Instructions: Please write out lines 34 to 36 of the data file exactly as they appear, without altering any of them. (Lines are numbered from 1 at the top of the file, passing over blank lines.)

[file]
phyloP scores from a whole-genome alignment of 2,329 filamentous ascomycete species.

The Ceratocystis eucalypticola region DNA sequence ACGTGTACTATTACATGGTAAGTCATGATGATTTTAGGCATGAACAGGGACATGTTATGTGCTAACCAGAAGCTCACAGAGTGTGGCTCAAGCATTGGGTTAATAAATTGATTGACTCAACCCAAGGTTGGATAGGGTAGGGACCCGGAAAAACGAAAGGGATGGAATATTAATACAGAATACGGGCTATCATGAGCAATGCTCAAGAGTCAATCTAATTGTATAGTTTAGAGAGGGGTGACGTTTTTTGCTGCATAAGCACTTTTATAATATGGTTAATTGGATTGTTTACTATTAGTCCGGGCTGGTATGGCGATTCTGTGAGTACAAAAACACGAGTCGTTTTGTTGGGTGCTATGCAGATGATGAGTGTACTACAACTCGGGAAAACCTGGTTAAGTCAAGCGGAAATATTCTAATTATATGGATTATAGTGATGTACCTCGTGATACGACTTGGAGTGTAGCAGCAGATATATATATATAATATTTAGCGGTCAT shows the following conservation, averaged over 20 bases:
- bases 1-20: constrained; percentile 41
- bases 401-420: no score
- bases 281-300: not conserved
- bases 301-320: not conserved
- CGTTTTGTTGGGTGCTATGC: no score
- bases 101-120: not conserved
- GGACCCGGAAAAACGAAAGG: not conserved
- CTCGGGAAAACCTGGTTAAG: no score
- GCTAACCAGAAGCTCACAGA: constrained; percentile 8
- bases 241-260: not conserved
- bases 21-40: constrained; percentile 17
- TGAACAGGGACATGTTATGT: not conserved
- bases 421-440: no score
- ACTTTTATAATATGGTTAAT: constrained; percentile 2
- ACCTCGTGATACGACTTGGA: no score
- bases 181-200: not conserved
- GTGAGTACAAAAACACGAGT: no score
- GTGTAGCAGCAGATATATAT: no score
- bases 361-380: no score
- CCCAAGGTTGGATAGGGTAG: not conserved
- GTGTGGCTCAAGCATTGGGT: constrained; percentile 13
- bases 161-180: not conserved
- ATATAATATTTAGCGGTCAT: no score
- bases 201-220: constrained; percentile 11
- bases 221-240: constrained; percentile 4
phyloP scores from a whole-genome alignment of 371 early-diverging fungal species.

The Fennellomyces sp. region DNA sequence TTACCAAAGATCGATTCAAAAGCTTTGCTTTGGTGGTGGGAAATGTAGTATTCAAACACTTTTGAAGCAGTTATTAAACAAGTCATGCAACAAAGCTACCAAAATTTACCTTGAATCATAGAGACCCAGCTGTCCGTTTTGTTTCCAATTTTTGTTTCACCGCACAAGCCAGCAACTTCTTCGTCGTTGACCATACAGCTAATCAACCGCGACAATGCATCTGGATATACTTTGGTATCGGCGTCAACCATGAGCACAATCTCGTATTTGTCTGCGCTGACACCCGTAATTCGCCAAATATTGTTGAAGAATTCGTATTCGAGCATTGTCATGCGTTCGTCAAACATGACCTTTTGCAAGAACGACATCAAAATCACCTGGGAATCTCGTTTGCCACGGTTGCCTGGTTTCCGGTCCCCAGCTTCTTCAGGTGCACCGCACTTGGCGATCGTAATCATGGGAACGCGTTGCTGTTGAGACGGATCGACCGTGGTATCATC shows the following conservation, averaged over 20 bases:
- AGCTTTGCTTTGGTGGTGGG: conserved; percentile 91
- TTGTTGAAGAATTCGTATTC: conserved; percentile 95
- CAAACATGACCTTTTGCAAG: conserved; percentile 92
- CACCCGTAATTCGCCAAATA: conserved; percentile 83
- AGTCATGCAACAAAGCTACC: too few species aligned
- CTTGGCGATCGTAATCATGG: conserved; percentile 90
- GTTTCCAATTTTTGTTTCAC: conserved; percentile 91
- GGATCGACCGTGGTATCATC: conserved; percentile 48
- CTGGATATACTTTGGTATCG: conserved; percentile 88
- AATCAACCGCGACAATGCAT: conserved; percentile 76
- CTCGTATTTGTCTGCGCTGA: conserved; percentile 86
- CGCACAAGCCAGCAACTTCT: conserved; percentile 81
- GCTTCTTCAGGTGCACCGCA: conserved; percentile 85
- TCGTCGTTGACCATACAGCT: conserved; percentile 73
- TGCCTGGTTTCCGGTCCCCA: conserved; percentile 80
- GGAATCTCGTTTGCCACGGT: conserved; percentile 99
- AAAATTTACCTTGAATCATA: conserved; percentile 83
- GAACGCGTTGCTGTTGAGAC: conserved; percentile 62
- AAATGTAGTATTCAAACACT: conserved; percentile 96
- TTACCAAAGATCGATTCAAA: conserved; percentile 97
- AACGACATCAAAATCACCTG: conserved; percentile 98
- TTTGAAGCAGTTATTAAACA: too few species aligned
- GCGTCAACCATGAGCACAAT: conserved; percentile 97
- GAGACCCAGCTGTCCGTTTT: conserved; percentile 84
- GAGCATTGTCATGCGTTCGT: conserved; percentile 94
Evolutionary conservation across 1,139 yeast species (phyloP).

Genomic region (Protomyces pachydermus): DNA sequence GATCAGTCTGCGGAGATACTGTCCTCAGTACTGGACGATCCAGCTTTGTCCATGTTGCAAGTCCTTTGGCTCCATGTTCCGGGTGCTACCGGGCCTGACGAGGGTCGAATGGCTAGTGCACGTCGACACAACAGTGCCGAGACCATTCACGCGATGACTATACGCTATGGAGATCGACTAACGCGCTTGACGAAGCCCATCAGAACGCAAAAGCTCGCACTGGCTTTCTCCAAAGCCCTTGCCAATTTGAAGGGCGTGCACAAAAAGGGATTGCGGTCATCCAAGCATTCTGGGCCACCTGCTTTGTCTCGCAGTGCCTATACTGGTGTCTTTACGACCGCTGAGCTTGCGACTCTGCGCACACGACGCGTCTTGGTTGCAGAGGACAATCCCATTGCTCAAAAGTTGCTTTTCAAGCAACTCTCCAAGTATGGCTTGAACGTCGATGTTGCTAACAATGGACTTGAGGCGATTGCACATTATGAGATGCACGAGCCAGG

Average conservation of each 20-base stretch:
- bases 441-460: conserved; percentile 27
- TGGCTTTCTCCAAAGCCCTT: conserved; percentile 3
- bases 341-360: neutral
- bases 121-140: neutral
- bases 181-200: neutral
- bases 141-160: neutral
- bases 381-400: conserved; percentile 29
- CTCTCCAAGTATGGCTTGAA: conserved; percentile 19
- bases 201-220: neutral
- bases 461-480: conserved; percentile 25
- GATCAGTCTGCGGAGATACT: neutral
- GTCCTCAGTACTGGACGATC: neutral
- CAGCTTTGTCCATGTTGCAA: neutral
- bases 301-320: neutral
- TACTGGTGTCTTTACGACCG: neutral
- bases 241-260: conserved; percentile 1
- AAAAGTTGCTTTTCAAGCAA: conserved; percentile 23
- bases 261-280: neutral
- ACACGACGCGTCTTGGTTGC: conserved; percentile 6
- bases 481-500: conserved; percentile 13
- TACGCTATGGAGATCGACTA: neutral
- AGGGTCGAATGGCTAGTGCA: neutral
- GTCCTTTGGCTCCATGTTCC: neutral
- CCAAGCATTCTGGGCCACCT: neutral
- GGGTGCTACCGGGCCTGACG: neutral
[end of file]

- AGTCATGCAACAAAGCTACC: too few species aligned
- CTTGGCGATCGTAATCATGG: conserved; percentile 90
- GTTTCCAATTTTTGTTTCAC: conserved; percentile 91